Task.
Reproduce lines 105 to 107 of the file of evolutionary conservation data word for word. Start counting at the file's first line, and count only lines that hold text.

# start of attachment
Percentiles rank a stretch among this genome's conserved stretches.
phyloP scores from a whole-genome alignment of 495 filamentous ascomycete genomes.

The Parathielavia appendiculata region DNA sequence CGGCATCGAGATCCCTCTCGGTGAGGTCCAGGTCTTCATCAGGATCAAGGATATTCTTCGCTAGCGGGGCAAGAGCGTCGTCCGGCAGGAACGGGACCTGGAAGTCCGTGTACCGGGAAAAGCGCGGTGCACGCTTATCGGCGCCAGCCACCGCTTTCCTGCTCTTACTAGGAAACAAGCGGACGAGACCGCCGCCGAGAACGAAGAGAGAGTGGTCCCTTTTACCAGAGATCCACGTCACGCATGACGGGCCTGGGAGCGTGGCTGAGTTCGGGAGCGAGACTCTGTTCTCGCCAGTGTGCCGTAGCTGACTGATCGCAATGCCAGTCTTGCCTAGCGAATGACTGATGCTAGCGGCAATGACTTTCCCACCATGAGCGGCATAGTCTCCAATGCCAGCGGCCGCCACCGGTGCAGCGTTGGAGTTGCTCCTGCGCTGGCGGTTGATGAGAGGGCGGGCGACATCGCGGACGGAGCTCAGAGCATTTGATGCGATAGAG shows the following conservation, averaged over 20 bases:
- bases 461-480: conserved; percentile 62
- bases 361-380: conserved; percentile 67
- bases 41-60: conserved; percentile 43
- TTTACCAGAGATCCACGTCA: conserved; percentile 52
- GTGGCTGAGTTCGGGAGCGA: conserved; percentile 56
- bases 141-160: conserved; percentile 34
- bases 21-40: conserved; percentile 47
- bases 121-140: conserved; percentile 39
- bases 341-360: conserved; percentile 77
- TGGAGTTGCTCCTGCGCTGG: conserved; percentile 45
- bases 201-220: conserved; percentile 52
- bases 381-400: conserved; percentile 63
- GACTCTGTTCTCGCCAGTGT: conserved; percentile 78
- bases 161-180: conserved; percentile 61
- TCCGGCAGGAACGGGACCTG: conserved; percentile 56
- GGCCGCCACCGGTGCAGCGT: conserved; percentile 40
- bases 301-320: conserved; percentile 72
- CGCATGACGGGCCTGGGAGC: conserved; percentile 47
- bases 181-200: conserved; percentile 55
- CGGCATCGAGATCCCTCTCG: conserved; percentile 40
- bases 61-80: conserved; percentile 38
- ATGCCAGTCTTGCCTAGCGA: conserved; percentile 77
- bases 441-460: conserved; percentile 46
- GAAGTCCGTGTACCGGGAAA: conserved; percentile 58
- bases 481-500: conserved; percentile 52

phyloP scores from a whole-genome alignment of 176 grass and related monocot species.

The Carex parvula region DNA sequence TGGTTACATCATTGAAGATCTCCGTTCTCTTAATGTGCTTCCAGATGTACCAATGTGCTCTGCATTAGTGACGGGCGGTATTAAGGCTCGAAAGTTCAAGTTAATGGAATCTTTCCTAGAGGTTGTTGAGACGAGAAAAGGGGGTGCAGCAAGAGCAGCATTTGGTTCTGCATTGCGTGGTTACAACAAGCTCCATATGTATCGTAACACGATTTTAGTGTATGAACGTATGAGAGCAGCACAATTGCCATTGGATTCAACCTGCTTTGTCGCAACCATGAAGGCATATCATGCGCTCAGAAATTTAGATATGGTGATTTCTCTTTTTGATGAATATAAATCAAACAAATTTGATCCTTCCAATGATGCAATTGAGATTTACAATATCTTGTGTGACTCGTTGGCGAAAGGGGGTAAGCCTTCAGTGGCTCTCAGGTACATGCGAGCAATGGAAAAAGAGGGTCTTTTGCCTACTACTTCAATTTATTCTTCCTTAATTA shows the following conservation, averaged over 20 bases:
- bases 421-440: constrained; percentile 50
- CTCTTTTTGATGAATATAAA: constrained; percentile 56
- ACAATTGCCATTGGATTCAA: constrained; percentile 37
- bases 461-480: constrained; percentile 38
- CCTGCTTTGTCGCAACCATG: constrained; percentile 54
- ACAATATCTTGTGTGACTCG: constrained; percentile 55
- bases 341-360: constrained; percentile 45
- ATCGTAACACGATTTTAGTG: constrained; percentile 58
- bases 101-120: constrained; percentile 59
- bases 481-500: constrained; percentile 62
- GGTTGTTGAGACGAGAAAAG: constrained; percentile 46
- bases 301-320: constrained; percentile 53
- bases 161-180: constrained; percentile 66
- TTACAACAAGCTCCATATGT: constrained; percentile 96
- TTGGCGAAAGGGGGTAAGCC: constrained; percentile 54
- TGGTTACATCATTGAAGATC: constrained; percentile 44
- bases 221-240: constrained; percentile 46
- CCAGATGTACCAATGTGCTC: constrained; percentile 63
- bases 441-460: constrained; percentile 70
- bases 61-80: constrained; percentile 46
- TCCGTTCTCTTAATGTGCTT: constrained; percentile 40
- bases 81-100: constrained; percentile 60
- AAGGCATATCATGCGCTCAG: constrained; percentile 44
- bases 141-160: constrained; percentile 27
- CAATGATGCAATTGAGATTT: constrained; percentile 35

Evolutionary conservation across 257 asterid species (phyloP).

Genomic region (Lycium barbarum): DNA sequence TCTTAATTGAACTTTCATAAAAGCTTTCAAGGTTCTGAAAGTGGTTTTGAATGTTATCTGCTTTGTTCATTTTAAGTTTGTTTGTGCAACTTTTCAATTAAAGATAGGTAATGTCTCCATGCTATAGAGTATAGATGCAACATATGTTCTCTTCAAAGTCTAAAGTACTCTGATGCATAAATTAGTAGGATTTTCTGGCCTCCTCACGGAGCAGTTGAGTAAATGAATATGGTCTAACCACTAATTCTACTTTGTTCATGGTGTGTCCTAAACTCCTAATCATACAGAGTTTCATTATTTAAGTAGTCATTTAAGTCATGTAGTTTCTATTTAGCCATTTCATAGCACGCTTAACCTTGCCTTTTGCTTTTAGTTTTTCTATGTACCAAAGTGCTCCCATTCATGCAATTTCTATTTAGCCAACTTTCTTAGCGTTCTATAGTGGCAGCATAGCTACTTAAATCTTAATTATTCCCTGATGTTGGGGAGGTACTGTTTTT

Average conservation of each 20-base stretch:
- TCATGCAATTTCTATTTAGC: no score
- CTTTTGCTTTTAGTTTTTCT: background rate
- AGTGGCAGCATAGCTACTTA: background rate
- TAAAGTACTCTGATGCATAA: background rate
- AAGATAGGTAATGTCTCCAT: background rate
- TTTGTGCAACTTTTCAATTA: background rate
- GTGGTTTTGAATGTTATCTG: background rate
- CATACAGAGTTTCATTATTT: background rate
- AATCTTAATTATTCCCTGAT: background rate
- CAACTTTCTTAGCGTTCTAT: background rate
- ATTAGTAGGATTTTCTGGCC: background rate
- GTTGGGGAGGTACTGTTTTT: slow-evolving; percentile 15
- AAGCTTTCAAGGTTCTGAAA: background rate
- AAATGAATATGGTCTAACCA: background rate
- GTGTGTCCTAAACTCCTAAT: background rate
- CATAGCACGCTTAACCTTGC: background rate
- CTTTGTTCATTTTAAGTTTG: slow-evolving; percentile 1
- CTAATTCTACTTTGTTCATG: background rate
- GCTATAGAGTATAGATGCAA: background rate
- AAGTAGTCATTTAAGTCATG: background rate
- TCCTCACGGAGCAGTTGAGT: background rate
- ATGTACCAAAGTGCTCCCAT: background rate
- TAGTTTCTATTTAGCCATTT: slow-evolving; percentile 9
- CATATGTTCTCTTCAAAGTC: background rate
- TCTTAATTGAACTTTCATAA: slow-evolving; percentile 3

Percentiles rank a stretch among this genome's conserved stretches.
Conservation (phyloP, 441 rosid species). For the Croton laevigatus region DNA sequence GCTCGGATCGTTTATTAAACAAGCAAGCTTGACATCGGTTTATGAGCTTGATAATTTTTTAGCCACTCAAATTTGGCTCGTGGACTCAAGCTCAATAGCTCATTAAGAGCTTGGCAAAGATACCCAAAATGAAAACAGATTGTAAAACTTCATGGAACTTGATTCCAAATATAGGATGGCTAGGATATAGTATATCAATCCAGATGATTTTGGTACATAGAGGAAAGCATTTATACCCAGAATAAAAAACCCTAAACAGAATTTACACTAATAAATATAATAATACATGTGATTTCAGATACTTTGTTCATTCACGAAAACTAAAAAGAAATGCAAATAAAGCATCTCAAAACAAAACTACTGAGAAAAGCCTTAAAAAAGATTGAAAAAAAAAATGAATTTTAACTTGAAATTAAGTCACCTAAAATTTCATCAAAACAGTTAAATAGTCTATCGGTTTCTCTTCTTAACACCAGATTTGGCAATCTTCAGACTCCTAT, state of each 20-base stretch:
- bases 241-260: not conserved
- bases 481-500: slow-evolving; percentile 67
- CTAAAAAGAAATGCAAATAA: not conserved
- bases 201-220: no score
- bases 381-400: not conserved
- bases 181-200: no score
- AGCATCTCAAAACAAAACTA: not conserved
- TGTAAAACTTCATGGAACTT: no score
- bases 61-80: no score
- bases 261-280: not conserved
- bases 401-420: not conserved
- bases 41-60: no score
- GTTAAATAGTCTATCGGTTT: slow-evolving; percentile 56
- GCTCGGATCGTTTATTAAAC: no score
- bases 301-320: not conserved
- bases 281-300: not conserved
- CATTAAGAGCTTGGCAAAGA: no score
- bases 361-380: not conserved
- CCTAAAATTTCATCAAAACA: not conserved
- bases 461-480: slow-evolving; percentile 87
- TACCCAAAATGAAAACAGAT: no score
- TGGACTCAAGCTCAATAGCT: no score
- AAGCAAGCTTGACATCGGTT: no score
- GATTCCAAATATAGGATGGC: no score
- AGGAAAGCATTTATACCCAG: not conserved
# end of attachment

- bases 461-480: slow-evolving; percentile 87
- TACCCAAAATGAAAACAGAT: no score
- TGGACTCAAGCTCAATAGCT: no score